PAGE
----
For Nascimento the individual, the focus was on the artist’s relationship with two intellectual- political fields: Pan-Africanism, which the author cites in several of his texts and paintings, and his dialogues with Latin America, which here were captured by the term “Améfrica,” coined by Lélia Gonzalez. According to Carneiro, the proposal was based on the relationship between the two, who were even political party colleagues and candidates on the same ticket during the 1986 elections. For her, resorting to the neologism of “Pan-Amefrican” “was a way to integrate both ‘Pan-Africanism,’ a political movement that Abdias adopted and disseminated throughout Brazil, and Lélia González’s ‘Amefricanism.’ Thereby recovering that which is Latin American not only in Abdias and Lélia, but also in our Afro-Diasporic conception.”

Abdias Nascimento was active in Latin American movements. To cite a mere few examples of his involvement in the region, he participated in the First and Second Congresses of Black Culture in the Americas, held in the city of Cali, Colombia, and in Panama, respectively. He was elected vice-president and coordinator of the Third Congress of Black Culture in the Americas, held at IPEAFRO at PUC-SP in 1982; he was a trustee of the Black Continental Congress in the Americas; he was honored by UNESCO during the International Year of Celebration of the Struggle against Slavery and its Abolition; he was recognized as a contributor to the prevention of racial discrimination in Latin America by the National Council for the Prevention of Discrimination of the Federal Government of Mexico, among others.

According to researcher and specialist in Latin America, Danielle Almeida, Abdias Nascimento was in contact with people involved in the region’s artistic movements since the 1950s. This includes the Companhia Teatro Cumanana (Black Theater and Dance Company) of Peru, the group founded by Nicomedes Santa Cruz, brother of singer, playwright and dancer Victoria Santa Cruz. According to Almeida, in a conversation with their nephew, Octavio Santa Cruz Urquieta, the latter stated that Nascimento kept in touch with his uncle, Nicomedes Santa Cruz, to exchange artistic as well as political experiences in the struggle against racism in Peru and Brazil. Nascimento was concerned with establishing a theater whose thought stemmed from the Black experience not only in Brazil, but also throughout Latin America.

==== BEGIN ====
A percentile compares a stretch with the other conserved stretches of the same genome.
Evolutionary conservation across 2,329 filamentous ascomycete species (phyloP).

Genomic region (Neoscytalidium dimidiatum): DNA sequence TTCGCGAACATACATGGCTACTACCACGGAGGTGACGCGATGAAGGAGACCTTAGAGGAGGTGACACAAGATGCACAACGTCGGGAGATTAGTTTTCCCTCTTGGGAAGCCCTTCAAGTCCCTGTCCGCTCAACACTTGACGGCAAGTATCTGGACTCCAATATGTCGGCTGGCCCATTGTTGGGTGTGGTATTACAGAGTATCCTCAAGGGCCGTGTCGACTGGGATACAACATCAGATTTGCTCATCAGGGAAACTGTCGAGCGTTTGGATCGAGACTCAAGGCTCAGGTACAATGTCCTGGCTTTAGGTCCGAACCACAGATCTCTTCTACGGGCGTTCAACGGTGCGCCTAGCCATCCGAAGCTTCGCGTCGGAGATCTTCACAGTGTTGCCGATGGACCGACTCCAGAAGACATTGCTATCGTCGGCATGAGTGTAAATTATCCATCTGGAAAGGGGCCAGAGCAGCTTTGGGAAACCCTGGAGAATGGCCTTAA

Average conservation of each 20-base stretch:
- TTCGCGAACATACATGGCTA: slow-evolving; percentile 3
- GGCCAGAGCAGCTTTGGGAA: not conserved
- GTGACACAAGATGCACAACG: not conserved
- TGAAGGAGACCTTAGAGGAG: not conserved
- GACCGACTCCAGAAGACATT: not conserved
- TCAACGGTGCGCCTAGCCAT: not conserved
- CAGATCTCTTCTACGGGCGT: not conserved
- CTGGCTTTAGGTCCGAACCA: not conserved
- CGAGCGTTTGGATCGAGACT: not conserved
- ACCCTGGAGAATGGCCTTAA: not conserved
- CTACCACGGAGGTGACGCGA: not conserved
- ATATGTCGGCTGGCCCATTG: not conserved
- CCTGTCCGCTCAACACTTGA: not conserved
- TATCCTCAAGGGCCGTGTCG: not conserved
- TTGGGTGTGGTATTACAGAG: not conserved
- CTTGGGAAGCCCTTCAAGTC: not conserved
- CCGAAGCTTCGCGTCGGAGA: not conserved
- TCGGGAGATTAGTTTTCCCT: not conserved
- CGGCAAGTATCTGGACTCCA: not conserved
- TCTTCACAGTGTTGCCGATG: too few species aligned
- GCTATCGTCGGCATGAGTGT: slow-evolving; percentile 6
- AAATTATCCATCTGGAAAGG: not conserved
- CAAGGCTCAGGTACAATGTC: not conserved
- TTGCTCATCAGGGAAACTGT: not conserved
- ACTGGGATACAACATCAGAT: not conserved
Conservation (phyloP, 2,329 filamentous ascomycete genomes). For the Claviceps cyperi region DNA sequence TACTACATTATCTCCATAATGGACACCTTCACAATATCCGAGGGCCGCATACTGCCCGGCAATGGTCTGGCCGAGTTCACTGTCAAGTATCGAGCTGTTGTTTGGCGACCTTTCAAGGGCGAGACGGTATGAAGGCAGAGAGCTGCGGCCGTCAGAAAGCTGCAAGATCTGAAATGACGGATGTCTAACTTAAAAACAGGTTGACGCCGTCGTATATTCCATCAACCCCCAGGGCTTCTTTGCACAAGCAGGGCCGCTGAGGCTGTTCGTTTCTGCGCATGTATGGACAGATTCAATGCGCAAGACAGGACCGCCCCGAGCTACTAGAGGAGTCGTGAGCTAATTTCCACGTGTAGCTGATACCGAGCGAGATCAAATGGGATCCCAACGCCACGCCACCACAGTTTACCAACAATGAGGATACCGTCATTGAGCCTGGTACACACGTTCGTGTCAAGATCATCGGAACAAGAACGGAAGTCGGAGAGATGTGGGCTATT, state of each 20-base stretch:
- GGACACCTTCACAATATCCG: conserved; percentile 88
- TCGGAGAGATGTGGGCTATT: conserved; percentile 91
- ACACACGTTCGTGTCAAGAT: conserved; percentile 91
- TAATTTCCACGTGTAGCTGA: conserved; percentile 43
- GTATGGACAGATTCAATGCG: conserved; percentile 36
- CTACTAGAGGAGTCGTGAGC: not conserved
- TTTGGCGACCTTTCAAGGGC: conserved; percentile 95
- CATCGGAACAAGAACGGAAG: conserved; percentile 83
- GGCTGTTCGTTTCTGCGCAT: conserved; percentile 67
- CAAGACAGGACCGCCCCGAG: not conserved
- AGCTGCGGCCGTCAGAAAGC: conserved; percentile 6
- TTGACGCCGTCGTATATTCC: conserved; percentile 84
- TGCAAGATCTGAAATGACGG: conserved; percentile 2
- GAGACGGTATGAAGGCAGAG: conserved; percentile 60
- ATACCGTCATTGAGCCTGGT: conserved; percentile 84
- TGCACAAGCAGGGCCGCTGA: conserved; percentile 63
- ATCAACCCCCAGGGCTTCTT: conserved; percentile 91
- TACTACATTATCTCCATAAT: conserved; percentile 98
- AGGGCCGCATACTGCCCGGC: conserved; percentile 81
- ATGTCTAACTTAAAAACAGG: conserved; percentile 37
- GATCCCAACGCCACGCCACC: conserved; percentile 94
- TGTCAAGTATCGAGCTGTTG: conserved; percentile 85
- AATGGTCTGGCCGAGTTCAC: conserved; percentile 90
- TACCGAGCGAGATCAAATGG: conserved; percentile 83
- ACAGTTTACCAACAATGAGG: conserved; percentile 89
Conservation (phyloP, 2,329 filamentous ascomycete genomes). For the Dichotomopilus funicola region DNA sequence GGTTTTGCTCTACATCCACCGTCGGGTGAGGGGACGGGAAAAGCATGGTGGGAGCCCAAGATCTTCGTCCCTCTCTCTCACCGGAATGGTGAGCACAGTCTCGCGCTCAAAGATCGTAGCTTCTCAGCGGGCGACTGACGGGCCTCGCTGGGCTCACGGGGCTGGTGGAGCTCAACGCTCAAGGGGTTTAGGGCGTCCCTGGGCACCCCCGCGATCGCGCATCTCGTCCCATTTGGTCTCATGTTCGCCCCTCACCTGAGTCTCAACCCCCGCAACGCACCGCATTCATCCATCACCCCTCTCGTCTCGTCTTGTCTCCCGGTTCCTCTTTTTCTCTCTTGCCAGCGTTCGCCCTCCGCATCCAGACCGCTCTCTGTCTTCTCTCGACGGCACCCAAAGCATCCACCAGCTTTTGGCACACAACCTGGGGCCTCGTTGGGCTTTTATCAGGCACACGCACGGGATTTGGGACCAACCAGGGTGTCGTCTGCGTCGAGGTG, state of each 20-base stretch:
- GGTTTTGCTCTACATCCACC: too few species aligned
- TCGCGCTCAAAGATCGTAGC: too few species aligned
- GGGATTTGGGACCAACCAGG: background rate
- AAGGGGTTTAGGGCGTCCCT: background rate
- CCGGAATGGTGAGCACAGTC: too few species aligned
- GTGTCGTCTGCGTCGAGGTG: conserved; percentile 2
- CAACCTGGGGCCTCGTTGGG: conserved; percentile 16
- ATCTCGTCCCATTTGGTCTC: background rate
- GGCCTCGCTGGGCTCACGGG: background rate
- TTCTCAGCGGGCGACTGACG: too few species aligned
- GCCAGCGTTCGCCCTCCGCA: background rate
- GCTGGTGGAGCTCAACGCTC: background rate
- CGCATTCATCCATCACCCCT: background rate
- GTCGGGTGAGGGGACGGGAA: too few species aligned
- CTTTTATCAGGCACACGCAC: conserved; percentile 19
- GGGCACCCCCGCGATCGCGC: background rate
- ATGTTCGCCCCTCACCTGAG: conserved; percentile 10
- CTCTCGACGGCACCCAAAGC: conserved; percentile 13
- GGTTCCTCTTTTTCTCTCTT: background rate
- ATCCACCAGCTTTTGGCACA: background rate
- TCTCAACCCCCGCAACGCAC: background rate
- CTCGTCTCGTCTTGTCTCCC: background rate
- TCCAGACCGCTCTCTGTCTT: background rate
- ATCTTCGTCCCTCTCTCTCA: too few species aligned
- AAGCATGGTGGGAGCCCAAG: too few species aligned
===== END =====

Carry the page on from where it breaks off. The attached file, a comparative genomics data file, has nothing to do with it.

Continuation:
According to Douglas de Freitas and Deri Andrade, curators at Inhotim involved in the project, understanding the relationships Nascimento established through TEN will be the subject of the Second Act organized by Inhotim and scheduled to open in June. “TEN will be presented as a network of articulations to think other processes in which Abdias was involved, which emerge as media Abdias navigates to overcome ‘gaps,’ as far as Black representation is concerned, in the artistic media of the period,” Andrade explains. “It was TEN that triggered a series of actions which Abdias would bring with him throughout his career, like pan-Africanism itself and quilombismo, which was always in dialogue with Latin America.”

Jointly curated by Inhotim and IPEAFRO, the program’s curators are Elisa Larkin Nascimento and Júlio Menezes Silva, representatives of IPEAFRO, and Deri Andrade and Douglas Freitas, on behalf of Inhotim, who are supported by Julieta González, who has been the Institute’s Artistic Director since January 2022. According to González, “Inhotim already has a well-defined position in the area of Afro-Latin American production, and it has grown a lot over the past months with respect to Afro-Brazilian art as well as Afro-American and Afro-diaspora art.” She also highlights: “we are extending the projects to 2023, preparing books, temporary exhibitions, and debates. And the project does not only talk about a ‘post,’ it also talks about a during. The ‘during’ that we are living now.” On that, Freitas adds that, “an important step too was Inhotim’s acquisition of four of Abdias Nascimento’s works which were on the private market and were recuperated for an institutional collection,” affirming, to a certain extent, the commitment to safeguard the artist’s legacy.

Institutions in Brazil took decades to begin to appreciate Abdias Nascimento’s legacy in the art world both within and outside of the country. Nevertheless, the contributions of the artist, who passed away in 2011 aged 97, are a strong indication that Afro-Brazilian artists are going to keep believing in their visions and creating artistic worlds where all voices are heard.

Luciara Ribeiro is an educator, researcher, and curator. She holds a master’s degree in Art History from the University of Salamanca (USAL, Spain, 2018) and the Postgraduate Program in Art History at the Federal University of São Paulo (UNIFESP, 2019). She is a content contributor for the Diaspora Galeria and a lecturer in the Department of Visual Arts at Faculdade Santa Marcelina.

Translation: Sara Hanaburgh